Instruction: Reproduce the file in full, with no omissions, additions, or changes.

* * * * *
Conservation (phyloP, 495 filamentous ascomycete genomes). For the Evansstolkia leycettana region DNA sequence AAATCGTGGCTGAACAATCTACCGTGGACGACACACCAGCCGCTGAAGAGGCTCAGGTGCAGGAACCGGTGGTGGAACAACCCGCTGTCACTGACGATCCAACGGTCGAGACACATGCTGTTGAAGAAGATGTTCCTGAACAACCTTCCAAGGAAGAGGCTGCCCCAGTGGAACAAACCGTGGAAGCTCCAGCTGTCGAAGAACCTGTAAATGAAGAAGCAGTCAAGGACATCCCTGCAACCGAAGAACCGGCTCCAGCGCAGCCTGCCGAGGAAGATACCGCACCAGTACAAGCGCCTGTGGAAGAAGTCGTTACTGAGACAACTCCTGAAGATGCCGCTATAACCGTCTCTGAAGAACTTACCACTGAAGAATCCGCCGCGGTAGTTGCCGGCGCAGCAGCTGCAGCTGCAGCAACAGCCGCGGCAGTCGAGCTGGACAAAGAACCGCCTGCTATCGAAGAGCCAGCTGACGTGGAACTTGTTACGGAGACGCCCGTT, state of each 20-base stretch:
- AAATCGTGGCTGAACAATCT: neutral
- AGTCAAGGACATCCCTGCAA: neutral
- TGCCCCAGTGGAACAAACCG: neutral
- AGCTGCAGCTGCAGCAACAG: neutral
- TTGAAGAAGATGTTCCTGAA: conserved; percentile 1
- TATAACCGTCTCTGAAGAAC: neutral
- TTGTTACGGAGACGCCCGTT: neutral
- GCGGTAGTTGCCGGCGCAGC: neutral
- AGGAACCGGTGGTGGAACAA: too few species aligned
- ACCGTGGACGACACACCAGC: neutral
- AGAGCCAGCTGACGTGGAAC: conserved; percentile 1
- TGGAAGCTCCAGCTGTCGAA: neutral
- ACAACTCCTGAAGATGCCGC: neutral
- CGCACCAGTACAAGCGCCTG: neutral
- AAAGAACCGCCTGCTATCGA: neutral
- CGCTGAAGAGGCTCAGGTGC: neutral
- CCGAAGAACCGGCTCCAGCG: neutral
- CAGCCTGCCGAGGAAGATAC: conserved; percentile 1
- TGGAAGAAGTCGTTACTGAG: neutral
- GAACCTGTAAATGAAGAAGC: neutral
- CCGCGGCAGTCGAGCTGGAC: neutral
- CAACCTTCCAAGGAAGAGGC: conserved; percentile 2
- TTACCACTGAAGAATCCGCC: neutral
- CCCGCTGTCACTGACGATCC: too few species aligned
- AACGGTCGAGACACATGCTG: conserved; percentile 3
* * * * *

Conservation (phyloP, 495 filamentous ascomycete genomes). For the Evansstolkia leycettana region DNA sequence AAATCGTGGCTGAACAATCTACCGTGGACGACACACCAGCCGCTGAAGAGGCTCAGGTGCAGGAACCGGTGGTGGAACAACCCGCTGTCACTGACGATCCAACGGTCGAGACACATGCTGTTGAAGAAGATGTTCCTGAACAACCTTCCAAGGAAGAGGCTGCCCCAGTGGAACAAACCGTGGAAGCTCCAGCTGTCGAAGAACCTGTAAATGAAGAAGCAGTCAAGGACATCCCTGCAACCGAAGAACCGGCTCCAGCGCAGCCTGCCGAGGAAGATACCGCACCAGTACAAGCGCCTGTGGAAGAAGTCGTTACTGAGACAACTCCTGAAGATGCCGCTATAACCGTCTCTGAAGAACTTACCACTGAAGAATCCGCCGCGGTAGTTGCCGGCGCAGCAGCTGCAGCTGCAGCAACAGCCGCGGCAGTCGAGCTGGACAAAGAACCGCCTGCTATCGAAGAGCCAGCTGACGTGGAACTTGTTACGGAGACGCCCGTT, state of each 20-base stretch:
- AAATCGTGGCTGAACAATCT: neutral
- AGTCAAGGACATCCCTGCAA: neutral
- TGCCCCAGTGGAACAAACCG: neutral
- AGCTGCAGCTGCAGCAACAG: neutral
- TTGAAGAAGATGTTCCTGAA: conserved; percentile 1
- TATAACCGTCTCTGAAGAAC: neutral
- TTGTTACGGAGACGCCCGTT: neutral
- GCGGTAGTTGCCGGCGCAGC: neutral
- AGGAACCGGTGGTGGAACAA: too few species aligned
- ACCGTGGACGACACACCAGC: neutral
- AGAGCCAGCTGACGTGGAAC: conserved; percentile 1
- TGGAAGCTCCAGCTGTCGAA: neutral
- ACAACTCCTGAAGATGCCGC: neutral
- CGCACCAGTACAAGCGCCTG: neutral
- AAAGAACCGCCTGCTATCGA: neutral
- CGCTGAAGAGGCTCAGGTGC: neutral
- CCGAAGAACCGGCTCCAGCG: neutral
- CAGCCTGCCGAGGAAGATAC: conserved; percentile 1
- TGGAAGAAGTCGTTACTGAG: neutral
- GAACCTGTAAATGAAGAAGC: neutral
- CCGCGGCAGTCGAGCTGGAC: neutral
- CAACCTTCCAAGGAAGAGGC: conserved; percentile 2
- TTACCACTGAAGAATCCGCC: neutral
- CCCGCTGTCACTGACGATCC: too few species aligned
- AACGGTCGAGACACATGCTG: conserved; percentile 3